5/2/04 , E4C
of the Great Ordeal
ach of us can identify with the phrase in the sermon title, “Great Ordeal.” All of us have suffered. Of course some folks suffer greatly even over the small stuff; like another tiny ding in the car door. I have been a little bit that way about my own car doors, but I prayed about it and the Lord must have heard my cry, because I got a bigger ding on my car door and now I don't worry about the small ones. We are kind of hard wired this way. When we have heart trouble, or think we may have it, it's all consuming and we block other problems out. The greater ordeal, or fear of a greater affliction, makes the smaller stuff seem somehow manageable.
Often, it is not the problem that is our main problem, but it is the way in which we face the problem that is our problem.
Let us take C. S. Lewis' often repeated statement about adversity, “Pain is God's megaphone to get our attention,” and tweak it just a bit. We might say, “Ordeals can sometimes be used by God to enable us to see the big picture.”
Roy Campanella, the Hall of Fame Brooklyn Dodgers catcher, was in a career ending automobile accident in 1958 that left him partially paralyzed. In his autobiography, It's Good to Be Alive , written in 1959, Campy talks about the many nights he cried himself to sleep, the pain that racked his body, his sinking into deep depression. He writes, "All my life whenever I was in trouble, I had turned to God for help. I remembered my Bible and asked the nurse to get it from the drawer in the night table. I opened it to the 23rd Psalm and read: "Yea, though I walk through the valley of the shadow of death, I will fear no evil; for thou art with me...” "From that moment on, I was on my way back. I knew I was going to make it!" The beloved backbone of the Dodgers became an even greater role model during his thirty-five years of paralysis than he was during his ten-year baseball career. Today, the Roy and Roxy Campanella Physical Therapy Scholarship Foundation continues in his memory. He turned agony into victory!
Our dear emeritus professor of preaching at Emory's Candler School of Theology, Dr. Fred Craddock, shares this thought out of his long life of bane and blessing. “To be a Christian is to cease saying, ‘Where the Messiah is there is no misery, and to begin to say, ‘Where there is misery there is the Messiah.' The former statement makes no demands; the latter is an assignment. God promises to join us in our journey. Ours is to look for Him who bore our pain on the Cross, and he will help us survive.
It might help put pain in its proper perspective by realizing that out text is talking about the Apocalyptic, end of time. It's called, “The Great Ordeal,” (NRSV) or “The Great Tribulation,” in most other translations. The Revelation to the Apostle John is often hard to interpret. Some parts seem figurative and symbolic, and others parts seem to refer to events that are literally going to happen. This text seems to be clearly one that is meant to be a future reality. John is speaking about what the future holds for us.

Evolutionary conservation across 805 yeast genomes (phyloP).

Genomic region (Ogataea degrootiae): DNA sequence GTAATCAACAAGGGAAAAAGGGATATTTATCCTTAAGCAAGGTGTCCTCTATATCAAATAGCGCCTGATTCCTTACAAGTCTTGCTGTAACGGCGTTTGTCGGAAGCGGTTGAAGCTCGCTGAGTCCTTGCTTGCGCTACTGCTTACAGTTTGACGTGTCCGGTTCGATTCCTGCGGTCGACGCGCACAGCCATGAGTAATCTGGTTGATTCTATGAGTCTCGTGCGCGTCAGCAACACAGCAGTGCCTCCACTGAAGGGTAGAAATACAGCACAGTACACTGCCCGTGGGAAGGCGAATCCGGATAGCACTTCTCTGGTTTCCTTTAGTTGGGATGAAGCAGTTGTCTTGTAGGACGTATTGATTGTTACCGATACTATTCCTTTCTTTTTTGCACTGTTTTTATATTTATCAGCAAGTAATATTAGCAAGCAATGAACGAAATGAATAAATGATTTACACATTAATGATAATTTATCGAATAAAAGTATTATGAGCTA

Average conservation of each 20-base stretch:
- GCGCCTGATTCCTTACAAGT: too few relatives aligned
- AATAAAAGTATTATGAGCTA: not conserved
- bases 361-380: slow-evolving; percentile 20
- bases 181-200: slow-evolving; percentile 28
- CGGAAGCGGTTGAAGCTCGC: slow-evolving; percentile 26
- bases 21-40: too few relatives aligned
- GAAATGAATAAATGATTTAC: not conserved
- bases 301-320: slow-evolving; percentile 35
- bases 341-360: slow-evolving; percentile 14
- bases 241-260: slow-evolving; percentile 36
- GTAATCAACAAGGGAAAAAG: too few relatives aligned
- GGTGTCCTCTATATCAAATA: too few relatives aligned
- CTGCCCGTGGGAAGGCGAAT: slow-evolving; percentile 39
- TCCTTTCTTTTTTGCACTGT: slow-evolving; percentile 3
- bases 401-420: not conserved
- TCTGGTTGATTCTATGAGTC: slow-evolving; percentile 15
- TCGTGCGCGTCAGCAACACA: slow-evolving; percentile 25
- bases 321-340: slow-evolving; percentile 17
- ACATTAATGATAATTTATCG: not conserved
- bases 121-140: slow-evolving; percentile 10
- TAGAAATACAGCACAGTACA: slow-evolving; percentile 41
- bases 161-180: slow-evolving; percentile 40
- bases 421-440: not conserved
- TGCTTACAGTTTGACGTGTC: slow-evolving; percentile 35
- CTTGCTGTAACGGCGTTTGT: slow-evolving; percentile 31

“After this I saw a vast crowd, to great to count, from every nation and tribe and people and language, standing in front of the throne and before the Lamb. They were clothed in white and held palm branches in their hands. And they were shouting with a mighty shout, ‘Salvation comes from our God on the throne, and from the Lamb.” (v.9-10, NLT)
This is the crowd that we want to be with. This includes all of us who have overcome the ordeals of life, not so much through our own power and cunning, but through the Lamb, the Christ of Calvary, we have overcome the great tribulations of life. The Good News is that there will be millions of us from all nationalities and generations. All will revel in the joy of standing before the Lamb of God who has made it possible.
the Lamb who stands in front of the throne will be their Shepherd.
Doesn't this vision of Glory make all of the trivial things of life seem small? Things that frighten us now, but that will seem less dangerous when we gather in Heaven with our family and friends in the great reunion.
Is not our gathering together with friends for the joy of worship and fellowship a glimpse of glory? Our family gatherings take on a heavenly caress when we feel eternity showing itself in our fellowship. Perhaps this is something, even a small shadow, of what it will be like then.
Marilyn and I will meet our wonderful daughters and their fine husbands next week at Turner Field for a Braves game. We always gather at the Sky Pavilion around the picnic tables and feast on pimento cheese sandwiches, chicken, chips and Cokes. Someday, when God begins to call us home we will recall these good times as a memory that points to our hope of gathering again in glory.
Through your generosity in our communion offering, I was able to take a check for one-thousand dollars to the bereaved family of eight year old Amy Yates who was murdered near our town last week. It was a tragic ordeal for them, and for all of Metro-Atlanta. Yet the family was bearing up because of one thing: They have the hope of seeing their precious child again. I wept with them. Could it be that one day God will really wipe every tear from our eyes and give us an understanding of how all things have worked together so that we will have no reason to weep? Yes, for God has made a way for us to arise victorious “Out of the Great Ordeal.”
a sermon synopsis
by C. Robert Allred, Th.D., Pastor